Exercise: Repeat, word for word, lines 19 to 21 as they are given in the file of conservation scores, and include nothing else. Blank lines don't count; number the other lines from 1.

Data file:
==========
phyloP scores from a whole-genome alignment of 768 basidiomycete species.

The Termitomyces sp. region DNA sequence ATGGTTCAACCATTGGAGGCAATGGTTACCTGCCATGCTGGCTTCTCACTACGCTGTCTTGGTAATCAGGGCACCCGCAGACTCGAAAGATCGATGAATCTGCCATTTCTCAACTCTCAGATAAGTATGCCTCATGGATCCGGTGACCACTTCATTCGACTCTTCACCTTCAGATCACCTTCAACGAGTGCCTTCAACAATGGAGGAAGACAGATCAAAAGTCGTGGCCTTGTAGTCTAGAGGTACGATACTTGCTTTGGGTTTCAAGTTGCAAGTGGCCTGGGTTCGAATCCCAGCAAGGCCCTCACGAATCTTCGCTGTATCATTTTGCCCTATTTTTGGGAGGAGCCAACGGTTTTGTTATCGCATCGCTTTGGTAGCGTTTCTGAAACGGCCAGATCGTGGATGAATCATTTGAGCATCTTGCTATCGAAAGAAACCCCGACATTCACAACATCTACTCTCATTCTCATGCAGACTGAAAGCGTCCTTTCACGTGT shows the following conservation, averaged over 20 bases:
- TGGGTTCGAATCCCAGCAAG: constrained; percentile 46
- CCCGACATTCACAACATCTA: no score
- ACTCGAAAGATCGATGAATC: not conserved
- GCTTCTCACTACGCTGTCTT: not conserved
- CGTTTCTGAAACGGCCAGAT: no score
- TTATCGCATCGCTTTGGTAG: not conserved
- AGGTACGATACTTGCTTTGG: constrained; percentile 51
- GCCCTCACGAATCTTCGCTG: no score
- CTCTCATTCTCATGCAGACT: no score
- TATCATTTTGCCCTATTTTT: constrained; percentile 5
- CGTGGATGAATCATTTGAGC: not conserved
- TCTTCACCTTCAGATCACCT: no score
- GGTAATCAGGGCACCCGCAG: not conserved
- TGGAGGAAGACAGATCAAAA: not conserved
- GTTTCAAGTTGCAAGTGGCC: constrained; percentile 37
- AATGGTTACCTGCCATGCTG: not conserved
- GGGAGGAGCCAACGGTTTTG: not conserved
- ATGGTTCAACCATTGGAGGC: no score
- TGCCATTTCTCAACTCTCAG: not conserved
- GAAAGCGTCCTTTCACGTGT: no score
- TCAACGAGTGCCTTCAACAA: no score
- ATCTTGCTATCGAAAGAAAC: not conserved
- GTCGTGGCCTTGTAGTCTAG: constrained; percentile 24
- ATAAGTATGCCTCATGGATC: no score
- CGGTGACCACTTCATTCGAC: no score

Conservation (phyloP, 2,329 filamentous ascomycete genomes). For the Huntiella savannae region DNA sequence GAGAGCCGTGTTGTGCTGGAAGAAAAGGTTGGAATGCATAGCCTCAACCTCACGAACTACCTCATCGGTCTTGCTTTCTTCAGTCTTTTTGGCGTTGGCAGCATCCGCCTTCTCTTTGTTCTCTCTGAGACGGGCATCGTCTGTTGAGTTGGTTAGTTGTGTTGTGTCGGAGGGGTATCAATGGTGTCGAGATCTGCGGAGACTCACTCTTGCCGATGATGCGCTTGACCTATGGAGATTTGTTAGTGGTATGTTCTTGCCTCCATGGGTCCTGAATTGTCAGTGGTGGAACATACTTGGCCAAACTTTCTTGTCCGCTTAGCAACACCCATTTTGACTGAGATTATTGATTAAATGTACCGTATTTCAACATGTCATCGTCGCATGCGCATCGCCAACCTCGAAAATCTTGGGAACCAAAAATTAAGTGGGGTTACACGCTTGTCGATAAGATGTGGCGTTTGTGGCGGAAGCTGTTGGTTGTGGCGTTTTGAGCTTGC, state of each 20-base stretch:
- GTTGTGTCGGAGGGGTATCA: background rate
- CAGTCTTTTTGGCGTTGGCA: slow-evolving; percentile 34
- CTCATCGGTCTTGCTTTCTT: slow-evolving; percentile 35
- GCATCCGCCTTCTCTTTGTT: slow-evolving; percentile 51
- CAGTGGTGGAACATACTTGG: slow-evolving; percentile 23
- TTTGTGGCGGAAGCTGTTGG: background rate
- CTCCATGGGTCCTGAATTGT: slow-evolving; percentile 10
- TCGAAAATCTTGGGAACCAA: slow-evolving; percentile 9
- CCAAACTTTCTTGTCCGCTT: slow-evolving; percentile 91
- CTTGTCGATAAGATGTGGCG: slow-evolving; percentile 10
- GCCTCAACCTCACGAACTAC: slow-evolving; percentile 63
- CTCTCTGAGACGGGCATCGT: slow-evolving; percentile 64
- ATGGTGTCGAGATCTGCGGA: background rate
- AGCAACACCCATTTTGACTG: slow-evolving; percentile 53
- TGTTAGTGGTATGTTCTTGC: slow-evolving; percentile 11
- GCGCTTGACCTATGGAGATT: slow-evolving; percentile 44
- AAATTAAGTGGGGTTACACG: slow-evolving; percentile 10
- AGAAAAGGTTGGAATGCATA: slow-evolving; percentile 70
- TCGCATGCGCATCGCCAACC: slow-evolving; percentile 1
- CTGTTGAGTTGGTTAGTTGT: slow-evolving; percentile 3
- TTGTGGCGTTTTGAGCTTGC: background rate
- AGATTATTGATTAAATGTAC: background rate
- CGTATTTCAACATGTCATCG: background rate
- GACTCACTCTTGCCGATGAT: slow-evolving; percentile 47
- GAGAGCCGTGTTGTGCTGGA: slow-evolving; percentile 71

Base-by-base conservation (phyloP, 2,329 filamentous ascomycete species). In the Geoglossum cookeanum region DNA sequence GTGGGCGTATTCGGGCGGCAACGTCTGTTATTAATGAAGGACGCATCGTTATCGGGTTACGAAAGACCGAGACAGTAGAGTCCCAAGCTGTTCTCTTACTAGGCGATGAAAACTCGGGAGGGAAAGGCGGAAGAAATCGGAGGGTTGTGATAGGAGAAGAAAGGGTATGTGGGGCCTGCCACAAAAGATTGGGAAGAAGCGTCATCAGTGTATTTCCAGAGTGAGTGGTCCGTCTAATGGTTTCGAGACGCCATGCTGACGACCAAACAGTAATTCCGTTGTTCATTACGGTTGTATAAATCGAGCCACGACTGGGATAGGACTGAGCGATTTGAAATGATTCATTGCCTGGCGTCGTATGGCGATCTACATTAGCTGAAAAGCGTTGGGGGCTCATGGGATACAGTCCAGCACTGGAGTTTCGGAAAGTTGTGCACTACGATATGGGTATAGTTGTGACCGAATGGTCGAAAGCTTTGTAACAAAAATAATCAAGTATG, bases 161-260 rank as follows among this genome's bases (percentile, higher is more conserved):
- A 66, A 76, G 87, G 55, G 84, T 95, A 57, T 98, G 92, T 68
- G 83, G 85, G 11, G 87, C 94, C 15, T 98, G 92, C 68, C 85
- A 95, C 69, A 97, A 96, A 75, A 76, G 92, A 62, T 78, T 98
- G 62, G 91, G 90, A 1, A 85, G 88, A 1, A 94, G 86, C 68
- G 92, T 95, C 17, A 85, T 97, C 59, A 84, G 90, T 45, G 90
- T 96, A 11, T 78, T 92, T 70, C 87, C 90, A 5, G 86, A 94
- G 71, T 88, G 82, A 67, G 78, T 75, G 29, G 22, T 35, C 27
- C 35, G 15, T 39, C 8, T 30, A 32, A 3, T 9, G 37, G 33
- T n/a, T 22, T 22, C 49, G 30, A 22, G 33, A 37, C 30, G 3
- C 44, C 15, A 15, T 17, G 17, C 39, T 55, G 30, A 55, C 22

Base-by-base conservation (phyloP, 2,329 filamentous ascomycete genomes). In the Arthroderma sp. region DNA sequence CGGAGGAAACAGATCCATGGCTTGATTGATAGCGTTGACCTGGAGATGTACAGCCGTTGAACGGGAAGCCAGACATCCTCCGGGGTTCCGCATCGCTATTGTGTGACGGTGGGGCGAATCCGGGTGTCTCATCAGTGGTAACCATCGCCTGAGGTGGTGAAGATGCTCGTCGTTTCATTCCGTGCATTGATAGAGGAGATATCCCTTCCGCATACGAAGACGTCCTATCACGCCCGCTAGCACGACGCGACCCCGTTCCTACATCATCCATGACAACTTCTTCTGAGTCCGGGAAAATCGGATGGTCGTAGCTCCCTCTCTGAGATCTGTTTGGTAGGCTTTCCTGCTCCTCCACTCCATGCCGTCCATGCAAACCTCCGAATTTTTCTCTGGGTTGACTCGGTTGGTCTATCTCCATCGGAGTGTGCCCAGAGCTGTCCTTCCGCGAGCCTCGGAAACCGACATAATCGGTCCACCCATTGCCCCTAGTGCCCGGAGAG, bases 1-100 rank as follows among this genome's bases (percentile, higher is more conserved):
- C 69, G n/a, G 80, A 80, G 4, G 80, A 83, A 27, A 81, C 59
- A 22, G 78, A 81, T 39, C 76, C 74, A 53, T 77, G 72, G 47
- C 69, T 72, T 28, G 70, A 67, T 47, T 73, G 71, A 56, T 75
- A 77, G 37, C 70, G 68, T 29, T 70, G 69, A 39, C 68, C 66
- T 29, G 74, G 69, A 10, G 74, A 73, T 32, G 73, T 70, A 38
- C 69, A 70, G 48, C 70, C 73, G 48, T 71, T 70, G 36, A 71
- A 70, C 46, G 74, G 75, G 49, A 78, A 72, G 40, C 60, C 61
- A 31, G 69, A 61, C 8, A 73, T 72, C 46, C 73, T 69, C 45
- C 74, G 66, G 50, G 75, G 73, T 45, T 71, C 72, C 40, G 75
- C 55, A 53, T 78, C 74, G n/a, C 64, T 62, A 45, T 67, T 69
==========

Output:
- GGGAGGAGCCAACGGTTTTG: not conserved
- ATGGTTCAACCATTGGAGGC: no score
- TGCCATTTCTCAACTCTCAG: not conserved